[Question #233] HSV Culture Accuracy

36 months ago
Hello,

About 8 days after my last act of protected sex with a new partner, I noticed a dome-shaped bump on the top-side of the shaft of my penis, near the base. The bump was red, fleshy, not-painful, and if I remember correctly, when I tried to squeeze/pop it, a bit of viscous white goo (like you might find from a pimple) came out. I did not notice any ingrown hairs. I immediately took 1g of Valacyclovir, took another 1g 12 hours later, and a third 1g 12 hours after that. I continued to monitor the bump and it did not appear to get any worse or change in condition, other than when I irritated it further by scraping off skin while attempting to pop it. Later I noticed a small amount of slightly yellow fluid oozing out of the raw skin, similar to what I used to see when I would get a cold sore. (I have HSV-1)

I had a swab-culture test about 42 hours after I first noticed the bump. By then, the spot was forming a very thin area of new skin/scab. I don't believe the test was a PCR, the name on the website says "HSV CULTURE W-RFX TO TYPING". The results came back negative. My IGG test also came back negative, so if this were HSV-2 it would be my first exposure.

I've read conflicting information about how accurate cultures are. Some sources say 80-90% accuracy for an initial episode, others say 76% of cultures are false-negatives, others say 50-90% accuracy, others say even less based on time frame and whether the site is fluid-filled, an ulcer, or crusted over. Also at issue is the Valacyclovir interfering and that I have HSV-1 antibodies so any new outbreak might be too mild to generate a "typical" blister with enough virus.

Finally, my question: at this point, given the state of the lesion and the Valacyclovir, how much confidence can I place in the culture? If it were a PCR test, how much more confident could I be? 

Thanks!
Terri Warren, RN, Nurse Practitioner
Terri Warren, RN, Nurse Practitioner
36 months ago
Good morning Jonathan,
This single bump with white goo does not sound like herpes to me from your description but someone must have wondered if it might be in order to do a swab test from the bump.  In some ways, your description sounds more like something called molluscum.  You can look it up to see if it looks at all familiar.  Or it could be a simple pimple.  You are correct that if the bump is HSV 2, and this was new infection, your antibody test would be negative.  Compared to PCR, the false negative rate for PCR is around 75% in some studies.  And this does vary from study to study so I am not surprised that you are reading conflicting information. And yes a person with HSV 1 infection already will have a milder HSV 2 new infection and it will take a little longer to develop antibody.  The bigger problem I see is taking the Valtrex.  You may well have influenced the result of the swab test in addition to having an insensitive swab test.  So in summary, I think at this point, there is no way to know with any certainty what the bump was from your end.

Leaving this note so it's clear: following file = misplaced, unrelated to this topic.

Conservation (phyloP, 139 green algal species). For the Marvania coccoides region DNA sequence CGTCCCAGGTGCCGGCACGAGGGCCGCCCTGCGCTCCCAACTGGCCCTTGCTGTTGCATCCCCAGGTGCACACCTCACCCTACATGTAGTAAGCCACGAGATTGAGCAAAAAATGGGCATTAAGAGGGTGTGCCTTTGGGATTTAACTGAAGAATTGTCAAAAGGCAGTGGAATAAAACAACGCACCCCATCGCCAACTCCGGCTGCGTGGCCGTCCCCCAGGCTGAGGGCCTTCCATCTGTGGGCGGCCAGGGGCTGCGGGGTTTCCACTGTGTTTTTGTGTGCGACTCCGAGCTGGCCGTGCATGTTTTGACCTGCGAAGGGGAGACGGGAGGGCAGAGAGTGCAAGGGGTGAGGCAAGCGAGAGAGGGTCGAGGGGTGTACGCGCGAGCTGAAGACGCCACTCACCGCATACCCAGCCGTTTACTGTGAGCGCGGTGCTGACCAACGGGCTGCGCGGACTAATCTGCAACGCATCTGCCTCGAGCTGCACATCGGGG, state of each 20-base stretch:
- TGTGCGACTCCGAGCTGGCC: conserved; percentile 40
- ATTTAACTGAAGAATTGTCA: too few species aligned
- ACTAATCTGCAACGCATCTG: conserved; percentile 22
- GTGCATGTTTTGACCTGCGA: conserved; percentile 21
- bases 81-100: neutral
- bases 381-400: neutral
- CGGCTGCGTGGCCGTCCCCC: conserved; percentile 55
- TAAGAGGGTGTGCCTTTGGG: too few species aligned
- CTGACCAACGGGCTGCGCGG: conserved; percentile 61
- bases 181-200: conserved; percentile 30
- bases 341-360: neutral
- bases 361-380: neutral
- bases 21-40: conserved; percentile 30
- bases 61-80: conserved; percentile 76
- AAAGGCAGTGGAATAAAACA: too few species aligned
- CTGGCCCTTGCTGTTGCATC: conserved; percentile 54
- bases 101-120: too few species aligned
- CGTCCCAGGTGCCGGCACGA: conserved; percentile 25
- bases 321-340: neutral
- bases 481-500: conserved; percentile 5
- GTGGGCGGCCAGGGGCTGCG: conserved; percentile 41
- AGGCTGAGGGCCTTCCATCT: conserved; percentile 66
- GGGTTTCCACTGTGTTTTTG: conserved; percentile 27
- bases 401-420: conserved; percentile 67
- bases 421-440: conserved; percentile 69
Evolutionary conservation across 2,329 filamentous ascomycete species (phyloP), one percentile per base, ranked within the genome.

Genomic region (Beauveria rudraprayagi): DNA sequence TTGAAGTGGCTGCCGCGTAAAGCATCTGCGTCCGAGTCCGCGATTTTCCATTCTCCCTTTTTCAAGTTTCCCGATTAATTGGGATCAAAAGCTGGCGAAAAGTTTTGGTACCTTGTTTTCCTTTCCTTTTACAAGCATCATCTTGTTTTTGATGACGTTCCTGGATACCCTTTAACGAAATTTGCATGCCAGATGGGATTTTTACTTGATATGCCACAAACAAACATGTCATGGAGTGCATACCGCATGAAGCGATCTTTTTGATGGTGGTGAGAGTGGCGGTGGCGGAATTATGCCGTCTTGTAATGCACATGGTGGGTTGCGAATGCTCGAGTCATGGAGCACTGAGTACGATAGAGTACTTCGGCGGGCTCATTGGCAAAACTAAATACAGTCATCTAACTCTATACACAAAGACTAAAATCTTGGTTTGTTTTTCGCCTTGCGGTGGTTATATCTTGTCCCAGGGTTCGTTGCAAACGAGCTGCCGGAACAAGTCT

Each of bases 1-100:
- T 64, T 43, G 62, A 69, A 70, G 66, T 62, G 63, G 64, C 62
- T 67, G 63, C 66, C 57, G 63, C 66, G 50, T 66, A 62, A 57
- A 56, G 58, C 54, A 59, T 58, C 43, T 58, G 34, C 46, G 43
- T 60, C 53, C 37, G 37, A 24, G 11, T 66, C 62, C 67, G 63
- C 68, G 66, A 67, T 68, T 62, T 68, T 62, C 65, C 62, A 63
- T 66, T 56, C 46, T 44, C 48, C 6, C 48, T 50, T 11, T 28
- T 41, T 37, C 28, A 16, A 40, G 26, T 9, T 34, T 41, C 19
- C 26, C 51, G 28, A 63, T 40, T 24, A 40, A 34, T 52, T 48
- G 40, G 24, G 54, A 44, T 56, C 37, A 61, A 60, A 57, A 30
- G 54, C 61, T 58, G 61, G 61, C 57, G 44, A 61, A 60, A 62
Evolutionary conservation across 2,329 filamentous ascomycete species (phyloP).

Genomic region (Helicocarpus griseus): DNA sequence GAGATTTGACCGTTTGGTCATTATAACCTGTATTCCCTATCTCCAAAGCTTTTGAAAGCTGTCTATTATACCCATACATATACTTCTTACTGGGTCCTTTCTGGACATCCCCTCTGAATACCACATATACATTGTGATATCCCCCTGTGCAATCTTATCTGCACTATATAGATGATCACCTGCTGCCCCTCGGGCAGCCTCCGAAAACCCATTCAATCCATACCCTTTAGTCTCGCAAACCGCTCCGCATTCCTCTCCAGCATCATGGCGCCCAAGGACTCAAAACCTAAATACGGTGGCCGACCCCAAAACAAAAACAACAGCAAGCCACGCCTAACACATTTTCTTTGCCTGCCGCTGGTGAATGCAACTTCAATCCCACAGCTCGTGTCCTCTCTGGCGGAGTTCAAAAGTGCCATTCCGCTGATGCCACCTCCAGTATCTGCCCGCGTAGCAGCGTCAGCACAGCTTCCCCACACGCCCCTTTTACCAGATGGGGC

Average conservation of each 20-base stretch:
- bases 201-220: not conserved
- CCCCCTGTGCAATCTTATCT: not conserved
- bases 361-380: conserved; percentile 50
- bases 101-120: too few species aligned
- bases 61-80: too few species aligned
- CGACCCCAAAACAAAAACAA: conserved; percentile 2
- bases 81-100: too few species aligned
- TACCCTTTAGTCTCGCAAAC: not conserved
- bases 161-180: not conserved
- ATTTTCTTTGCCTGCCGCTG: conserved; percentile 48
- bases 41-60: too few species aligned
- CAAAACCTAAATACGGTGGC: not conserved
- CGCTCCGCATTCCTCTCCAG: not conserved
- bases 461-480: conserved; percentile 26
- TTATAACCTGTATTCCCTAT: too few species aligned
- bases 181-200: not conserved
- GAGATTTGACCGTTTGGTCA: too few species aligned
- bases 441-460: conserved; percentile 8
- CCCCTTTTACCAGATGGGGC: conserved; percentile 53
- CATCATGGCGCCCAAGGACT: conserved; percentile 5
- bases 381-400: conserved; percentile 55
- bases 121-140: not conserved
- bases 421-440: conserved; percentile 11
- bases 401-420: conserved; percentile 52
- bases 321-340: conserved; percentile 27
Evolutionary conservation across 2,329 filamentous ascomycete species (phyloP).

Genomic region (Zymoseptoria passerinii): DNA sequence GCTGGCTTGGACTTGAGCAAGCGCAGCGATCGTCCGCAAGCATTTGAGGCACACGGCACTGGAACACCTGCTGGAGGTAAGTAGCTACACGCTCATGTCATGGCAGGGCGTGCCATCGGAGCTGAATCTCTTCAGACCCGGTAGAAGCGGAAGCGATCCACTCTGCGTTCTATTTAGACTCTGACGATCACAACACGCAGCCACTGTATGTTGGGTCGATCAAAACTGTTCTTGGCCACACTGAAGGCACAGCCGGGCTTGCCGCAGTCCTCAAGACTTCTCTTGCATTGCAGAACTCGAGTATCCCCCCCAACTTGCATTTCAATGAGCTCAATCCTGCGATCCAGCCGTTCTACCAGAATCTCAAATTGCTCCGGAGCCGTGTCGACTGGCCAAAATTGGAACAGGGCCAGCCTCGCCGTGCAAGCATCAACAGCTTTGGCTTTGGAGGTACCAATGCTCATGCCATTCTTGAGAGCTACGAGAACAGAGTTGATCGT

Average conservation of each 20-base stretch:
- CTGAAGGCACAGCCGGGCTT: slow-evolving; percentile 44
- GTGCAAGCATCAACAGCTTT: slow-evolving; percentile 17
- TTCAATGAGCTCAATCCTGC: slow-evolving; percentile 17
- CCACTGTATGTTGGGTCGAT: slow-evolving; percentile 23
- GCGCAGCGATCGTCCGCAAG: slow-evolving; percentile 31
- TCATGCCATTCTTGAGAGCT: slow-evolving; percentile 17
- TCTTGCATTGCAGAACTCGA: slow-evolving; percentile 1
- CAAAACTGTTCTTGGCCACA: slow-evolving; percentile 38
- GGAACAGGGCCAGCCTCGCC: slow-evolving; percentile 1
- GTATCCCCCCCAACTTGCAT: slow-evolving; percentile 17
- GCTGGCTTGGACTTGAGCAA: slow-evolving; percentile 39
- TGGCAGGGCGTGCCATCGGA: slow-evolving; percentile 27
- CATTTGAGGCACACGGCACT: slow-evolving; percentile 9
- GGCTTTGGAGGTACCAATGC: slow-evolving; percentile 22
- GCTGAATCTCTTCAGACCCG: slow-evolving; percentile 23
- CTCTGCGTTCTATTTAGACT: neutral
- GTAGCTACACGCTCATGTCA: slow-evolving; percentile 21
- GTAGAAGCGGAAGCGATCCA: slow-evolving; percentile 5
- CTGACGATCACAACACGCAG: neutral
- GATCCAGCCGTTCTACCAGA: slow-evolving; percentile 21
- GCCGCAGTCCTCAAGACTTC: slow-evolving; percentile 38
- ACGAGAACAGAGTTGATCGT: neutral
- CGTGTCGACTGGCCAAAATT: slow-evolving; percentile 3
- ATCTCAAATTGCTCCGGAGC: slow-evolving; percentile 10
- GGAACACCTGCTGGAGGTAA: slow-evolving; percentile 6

However, the best way to sort this out would be to ask your partner to be tested for HSV 2.  Have you done that or thought about doing that?  If your partner is negative, and that is your only recent partner, and your partner has not had another recent partner, you can essentially rule out herpes as a cause of concern.